The 90s were definitely a weird era, and that weirdness extended to video games. Every famous mascot had a game at some point, such as Cool Spot, McDonalds Global Gladiators, and Chester Cheetah to name a few. One of the more infamous games to come out of the 90s was Shaq-Fu, a game so infamous that not only is there a cult out there hunting down every copy of the game in order to destroy them (they’ll never get my copy, I’ll protect it with my life), but it also managed to get a crowd-funded sequel that released earlier this month. Having owned both of the games now, I figured it was high time I reviewed the original, often considered to be one of the worst games of all time.
While the game is regarded as one of the worst of all time, there’s one compliment it consistently gets: the graphics. Keeping in mind that this is from the Mega Drive and SNES days, I can see where they are coming from. The game’s sprites are actually well done. Shaq looks spot on, and the other characters (who are all unique to the game) look great and varied. The stages also look solid as well, each looking unique, although not too memorable, there’s no stage that stands as iconic like Mortal Kombat’s Pit, but they are definitely serviceable. If there’s one thing you can’t fault this game for, it’s the graphics.
The story is weird to say the least. The basic plot is that Shaquille O’Neill enters a dojo while on the way to a charity basketball game in Tokyo. He is then pulled into ‘the Second World’ where he must beat up a variety of characters in a bid to rescue a boy named Nezu from Sett Ra. The story is incredibly oddball, and it’s probably best if you don’t think about it too much, it’s simply an excuse to have Shaq beat up a variety of characters.
A fighting game is made by its gameplay. Shaq-Fu’s gameplay is undoubtedly flawed. It has dodgy hit detection, with some attacks just not connecting with your opponent. Special moves are also tricky to pull off, although not as bad as people make them out to be. The special moves seem to require precise timing, which I managed to get the hang of and ended up pulling off said moves consistently. I can’t speak for the SNES version, but in the Mega Drive Version the frame rate is actually surprisingly smooth. It’s not 60 FPS or anything but it’s smooth enough. When I first played the game, I was using a 3 button pad, and the controls were simply bad. You had to press the start button in order to toggle between high and low attacks, whereas games like Mortal Kombat had you press 2 buttons at once in order to vary your moves, which was a much better option. However, the game’s experience was improved dramatically when I used my 6 button pad. There was no longer a need to press start to switch between high and low, and the experience was better because of it. Because of the game’s dodgy hit detection, as well as the incredible floating jump, I wouldn’t play this game in a competitive sense, but it’s competent enough to be a good laugh with friends in a couch session.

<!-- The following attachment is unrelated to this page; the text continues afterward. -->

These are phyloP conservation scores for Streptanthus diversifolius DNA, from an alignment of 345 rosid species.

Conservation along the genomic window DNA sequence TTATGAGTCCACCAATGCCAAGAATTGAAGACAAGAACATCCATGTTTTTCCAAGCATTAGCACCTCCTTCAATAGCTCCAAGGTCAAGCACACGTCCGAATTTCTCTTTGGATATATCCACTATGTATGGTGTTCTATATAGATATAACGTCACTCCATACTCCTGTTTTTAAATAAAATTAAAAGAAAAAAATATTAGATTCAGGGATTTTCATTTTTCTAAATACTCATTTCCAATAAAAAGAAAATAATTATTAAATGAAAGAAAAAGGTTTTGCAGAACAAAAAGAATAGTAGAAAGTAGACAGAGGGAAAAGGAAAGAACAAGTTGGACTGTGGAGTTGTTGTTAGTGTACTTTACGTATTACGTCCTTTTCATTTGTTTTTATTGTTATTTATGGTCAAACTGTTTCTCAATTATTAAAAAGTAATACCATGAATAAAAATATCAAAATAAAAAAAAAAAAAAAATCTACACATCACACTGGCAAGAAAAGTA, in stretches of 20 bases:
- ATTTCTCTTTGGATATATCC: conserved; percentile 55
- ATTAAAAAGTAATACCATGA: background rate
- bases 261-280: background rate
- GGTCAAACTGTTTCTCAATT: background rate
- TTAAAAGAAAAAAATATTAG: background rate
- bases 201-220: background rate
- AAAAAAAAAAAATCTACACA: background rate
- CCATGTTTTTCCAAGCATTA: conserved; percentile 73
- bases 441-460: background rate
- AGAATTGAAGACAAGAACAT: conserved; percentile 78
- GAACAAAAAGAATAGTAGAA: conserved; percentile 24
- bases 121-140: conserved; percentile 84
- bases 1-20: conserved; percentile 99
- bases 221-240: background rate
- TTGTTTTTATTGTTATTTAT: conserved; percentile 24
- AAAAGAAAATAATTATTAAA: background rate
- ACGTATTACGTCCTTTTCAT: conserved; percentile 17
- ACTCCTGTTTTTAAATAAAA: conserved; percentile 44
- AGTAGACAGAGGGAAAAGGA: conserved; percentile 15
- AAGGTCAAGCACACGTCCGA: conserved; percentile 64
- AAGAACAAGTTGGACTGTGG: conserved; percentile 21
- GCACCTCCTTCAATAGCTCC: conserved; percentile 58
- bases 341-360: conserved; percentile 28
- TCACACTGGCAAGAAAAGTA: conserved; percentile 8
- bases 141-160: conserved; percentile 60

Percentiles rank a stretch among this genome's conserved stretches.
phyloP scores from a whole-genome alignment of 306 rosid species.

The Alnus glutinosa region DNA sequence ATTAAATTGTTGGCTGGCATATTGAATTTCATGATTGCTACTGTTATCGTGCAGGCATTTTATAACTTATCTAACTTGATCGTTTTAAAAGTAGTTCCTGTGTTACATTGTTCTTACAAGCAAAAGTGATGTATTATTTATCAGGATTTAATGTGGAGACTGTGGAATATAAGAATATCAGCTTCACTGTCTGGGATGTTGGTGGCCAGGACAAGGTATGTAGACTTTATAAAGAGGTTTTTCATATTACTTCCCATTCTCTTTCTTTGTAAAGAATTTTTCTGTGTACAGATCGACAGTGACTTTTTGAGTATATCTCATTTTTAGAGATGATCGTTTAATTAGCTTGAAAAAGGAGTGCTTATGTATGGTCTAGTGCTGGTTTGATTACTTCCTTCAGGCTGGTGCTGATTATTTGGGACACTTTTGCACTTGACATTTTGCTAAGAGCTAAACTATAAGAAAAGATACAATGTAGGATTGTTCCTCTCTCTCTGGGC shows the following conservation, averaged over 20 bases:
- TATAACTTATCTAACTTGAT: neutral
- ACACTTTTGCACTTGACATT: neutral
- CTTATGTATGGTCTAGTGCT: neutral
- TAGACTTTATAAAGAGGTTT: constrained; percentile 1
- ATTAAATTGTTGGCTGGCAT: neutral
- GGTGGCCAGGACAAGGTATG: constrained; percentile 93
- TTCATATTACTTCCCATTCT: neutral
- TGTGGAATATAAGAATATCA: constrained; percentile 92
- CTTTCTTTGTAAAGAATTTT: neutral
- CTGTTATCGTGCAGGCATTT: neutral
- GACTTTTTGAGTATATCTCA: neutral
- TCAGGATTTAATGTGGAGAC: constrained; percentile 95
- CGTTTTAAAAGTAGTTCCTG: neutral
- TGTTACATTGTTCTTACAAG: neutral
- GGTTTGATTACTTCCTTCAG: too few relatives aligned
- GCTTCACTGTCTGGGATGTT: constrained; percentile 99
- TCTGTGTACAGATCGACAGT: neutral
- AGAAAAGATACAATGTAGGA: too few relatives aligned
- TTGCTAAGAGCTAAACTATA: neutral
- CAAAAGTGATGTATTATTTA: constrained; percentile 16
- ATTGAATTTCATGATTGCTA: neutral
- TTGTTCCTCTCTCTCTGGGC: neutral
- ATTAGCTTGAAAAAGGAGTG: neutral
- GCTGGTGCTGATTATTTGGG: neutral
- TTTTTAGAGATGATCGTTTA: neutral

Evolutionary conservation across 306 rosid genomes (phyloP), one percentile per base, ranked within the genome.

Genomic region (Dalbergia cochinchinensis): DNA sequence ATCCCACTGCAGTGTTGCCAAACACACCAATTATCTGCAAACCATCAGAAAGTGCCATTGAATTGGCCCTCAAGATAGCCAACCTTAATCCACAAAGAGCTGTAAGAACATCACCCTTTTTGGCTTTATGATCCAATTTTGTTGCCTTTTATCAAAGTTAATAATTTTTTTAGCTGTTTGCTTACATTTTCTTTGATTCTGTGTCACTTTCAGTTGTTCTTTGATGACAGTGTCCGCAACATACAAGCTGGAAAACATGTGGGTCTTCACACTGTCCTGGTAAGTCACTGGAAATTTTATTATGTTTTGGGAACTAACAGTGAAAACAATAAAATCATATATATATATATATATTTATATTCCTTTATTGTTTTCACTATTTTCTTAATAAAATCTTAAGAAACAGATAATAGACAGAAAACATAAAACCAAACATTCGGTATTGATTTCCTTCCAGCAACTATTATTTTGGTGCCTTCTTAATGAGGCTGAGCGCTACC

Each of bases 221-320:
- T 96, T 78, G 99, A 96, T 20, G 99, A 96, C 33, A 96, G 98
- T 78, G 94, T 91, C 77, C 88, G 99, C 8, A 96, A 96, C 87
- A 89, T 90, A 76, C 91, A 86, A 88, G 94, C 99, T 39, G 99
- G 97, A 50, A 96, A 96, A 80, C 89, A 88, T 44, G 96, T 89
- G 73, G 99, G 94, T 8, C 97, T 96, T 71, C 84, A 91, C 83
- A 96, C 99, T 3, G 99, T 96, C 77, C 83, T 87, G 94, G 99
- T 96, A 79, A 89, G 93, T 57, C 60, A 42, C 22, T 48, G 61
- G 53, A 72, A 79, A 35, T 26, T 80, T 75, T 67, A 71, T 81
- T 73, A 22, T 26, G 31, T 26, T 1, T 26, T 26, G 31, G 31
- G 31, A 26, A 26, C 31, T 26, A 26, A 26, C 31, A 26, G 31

The Mega Drive version also has a decent amount of content. While both main versions have a decent sized roster and stages, the Mega Drive has 5 more characters and 3 more stages. While some who hate Shaq-Fu may hate the concept of more of the game, I enjoy it, and was surprised by how much content this game had to offer.
The sound is the weakest part of the game here. It’s not awful by any means, but none of the music stands out and the sound effects are generic at best. This isn’t helped on my Mega Drive version either, as the inferior sound chip makes it sound a bit more bit-crushed than say, the SNES version. The sound is passable, but is definitely weak.
Shaq-Fu is definitely a mixed bag. The story is nonsense, the hit detection is flawed, special moves are finicky, and the sound is generic. However, there is a decent amount of content on offer, the graphics look nice for the console generation it was on, and it’s just stupid fun. If you want to enjoy Shaq-Fu follow my advice: Play the Mega Drive version, grab six button controllers, grab some friends, and don’t take it seriously not matter what.